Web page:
Meanwhile, bank appraisers are being pressured by Freddie and Fannie to compensate for years of supposed bias. Permeated by politics and unholy alliances with the Realtors, home builders and lenders, the mortgage giants have even taken steps over the years to keep appraisers from viewing the properties they’re asked to appraise. “Nothing to see here.”
New attention is being paid to properties that don’t appraise to what commissioned salespeople want the properties to be worth to make their deals work. Appraisers are also being pressured even by their state licensing boards to play ball, to abandon established analytical principles and become warriors on the front line of social justice – or else.
National appraiser organizations that once pioneered analytical techniques like discounted cash-flow models and regression analysis have been recently flogging webinars by an organization called ACTION, which calls for “restorative appraisals” in which appraisers are taught to use comparable sales from so-called “white neighborhoods” when appraising homes in what are identified as “Black neighborhoods.” Using comparables from distant neighborhoods is how a dishonest Ohio appraiser, working with Countrywide, was able to appraise Polk’s home for reportedly twice the home’s market value. With the implicit full faith and credit of the U.S. government, Fannie Mae then guaranteed Polk’s loan based on the inflated appraisal. This led to Fannie’s eviction of the elderly widow.
The large financial institutions have been armoring up to repel the next public relations disaster like the Addie Polk case or the next Justice Department civil rights investigation.
They’ve been hiring high-profile diversity, equity and inclusion figureheads as protective camouflage. It will help them to flip the script when future affinity scams, like the one that destroyed Addie Polk, are discovered. No longer allowed to openly push negatively amortizing loans – so-called pick-a-pay loans – and Alt-A loans, they’ve made inflated appraisals the new big thing in an effort to sell loans to African-Americans. The nonbank lenders may be able to keep the party going by pushing for inflated collateral values under the guise of equity and inclusion.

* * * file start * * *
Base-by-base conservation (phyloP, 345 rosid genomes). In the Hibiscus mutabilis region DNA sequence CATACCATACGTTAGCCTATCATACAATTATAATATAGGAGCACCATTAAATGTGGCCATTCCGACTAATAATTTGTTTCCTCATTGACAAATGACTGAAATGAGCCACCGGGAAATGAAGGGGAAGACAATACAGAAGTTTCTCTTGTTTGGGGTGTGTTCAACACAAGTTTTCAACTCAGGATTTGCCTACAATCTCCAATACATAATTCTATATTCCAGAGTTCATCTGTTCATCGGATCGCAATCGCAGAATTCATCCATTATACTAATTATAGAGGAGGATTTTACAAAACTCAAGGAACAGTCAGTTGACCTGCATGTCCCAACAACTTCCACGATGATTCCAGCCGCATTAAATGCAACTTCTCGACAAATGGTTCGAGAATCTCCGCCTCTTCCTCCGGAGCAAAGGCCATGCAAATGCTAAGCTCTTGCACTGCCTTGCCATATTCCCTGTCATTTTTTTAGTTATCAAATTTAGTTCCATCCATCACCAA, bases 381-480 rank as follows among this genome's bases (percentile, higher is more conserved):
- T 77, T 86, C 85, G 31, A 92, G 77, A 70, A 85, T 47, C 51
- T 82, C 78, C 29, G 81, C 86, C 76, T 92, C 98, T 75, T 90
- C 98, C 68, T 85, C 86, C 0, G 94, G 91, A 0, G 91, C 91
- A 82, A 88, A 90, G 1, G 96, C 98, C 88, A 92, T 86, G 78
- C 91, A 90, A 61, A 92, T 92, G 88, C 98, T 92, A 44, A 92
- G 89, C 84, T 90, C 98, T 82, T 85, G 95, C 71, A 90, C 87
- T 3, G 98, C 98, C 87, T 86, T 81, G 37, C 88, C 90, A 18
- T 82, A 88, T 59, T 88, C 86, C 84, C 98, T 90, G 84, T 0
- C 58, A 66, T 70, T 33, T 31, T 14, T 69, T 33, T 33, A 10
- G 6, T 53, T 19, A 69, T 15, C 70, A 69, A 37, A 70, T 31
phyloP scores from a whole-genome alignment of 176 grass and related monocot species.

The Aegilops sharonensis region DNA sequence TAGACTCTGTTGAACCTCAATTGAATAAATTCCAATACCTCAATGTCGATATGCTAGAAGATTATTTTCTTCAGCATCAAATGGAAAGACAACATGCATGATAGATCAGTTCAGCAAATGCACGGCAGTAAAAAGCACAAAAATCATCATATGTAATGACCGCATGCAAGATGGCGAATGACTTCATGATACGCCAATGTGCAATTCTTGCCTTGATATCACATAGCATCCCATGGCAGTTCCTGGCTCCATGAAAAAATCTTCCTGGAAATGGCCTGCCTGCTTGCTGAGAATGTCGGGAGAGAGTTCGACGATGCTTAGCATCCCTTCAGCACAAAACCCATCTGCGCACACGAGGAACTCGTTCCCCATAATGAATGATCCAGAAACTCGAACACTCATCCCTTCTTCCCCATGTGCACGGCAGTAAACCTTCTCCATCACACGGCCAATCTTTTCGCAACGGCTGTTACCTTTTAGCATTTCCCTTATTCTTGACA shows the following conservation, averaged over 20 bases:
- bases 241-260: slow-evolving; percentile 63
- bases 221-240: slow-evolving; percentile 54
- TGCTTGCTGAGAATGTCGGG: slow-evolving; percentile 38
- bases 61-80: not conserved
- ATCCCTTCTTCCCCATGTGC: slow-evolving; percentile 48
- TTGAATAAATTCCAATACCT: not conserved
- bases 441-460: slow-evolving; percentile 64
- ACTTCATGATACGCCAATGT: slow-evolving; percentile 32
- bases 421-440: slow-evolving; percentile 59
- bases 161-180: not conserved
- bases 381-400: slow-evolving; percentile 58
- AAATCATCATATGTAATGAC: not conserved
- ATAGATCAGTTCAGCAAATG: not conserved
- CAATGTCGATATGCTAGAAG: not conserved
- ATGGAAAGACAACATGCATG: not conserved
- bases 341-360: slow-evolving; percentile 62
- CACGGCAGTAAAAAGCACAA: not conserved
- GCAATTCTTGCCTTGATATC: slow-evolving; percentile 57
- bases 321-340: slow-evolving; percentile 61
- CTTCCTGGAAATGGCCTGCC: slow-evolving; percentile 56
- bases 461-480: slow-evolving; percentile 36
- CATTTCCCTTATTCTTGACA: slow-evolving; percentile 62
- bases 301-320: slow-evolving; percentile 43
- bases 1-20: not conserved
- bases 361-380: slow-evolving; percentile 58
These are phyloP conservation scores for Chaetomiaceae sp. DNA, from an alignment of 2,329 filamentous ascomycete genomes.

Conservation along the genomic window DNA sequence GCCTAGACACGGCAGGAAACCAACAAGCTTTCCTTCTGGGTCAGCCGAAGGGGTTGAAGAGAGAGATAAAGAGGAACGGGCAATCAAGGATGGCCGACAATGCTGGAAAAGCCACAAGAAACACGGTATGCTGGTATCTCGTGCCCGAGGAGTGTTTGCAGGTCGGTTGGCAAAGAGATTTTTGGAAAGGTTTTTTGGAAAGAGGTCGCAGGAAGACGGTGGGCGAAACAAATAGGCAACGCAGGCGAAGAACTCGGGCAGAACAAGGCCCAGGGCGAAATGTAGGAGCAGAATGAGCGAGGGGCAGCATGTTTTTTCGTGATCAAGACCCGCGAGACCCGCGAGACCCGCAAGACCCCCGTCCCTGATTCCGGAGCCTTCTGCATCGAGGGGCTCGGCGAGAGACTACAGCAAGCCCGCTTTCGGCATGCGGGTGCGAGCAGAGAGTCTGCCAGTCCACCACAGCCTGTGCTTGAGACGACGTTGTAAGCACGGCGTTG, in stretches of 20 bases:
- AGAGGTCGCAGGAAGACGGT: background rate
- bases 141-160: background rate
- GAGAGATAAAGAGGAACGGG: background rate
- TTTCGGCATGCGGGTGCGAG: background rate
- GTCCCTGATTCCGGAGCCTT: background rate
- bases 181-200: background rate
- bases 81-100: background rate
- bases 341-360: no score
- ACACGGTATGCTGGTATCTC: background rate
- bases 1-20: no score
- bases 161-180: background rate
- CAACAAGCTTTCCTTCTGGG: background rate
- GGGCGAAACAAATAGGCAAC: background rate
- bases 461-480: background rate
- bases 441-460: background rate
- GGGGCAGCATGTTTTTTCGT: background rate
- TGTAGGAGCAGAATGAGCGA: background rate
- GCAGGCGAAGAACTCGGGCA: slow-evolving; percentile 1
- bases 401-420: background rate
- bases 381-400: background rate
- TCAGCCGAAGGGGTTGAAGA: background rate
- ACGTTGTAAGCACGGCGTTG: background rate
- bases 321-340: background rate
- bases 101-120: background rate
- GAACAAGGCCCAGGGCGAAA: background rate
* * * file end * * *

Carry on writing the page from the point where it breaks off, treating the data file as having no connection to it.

To appraisers, it looks like regulators have lost their marbles. Before Ameriquest’s spectacular collapse in 2006, the U.S. Justice Department’s Civil Rights Division had brought a case against the now-defunct subprime lender for padding mortgages made to minorities, women and the elderly, and for engaging in bait-and-switch tactics. Countrywide was also in government crosshairs for targeting Black and Hispanic Americans, along with the elderly. This would have been no surprise to Addie Polk. After the crisis, the Justice Department levied big fines against its new owner, Bank of America, over 10,000 toxic subprime mortgages. The now-bankrupt New Century was also linked to predatory lending.
People of goodwill should remember the story of Addie Polk. She deserves to be remembered.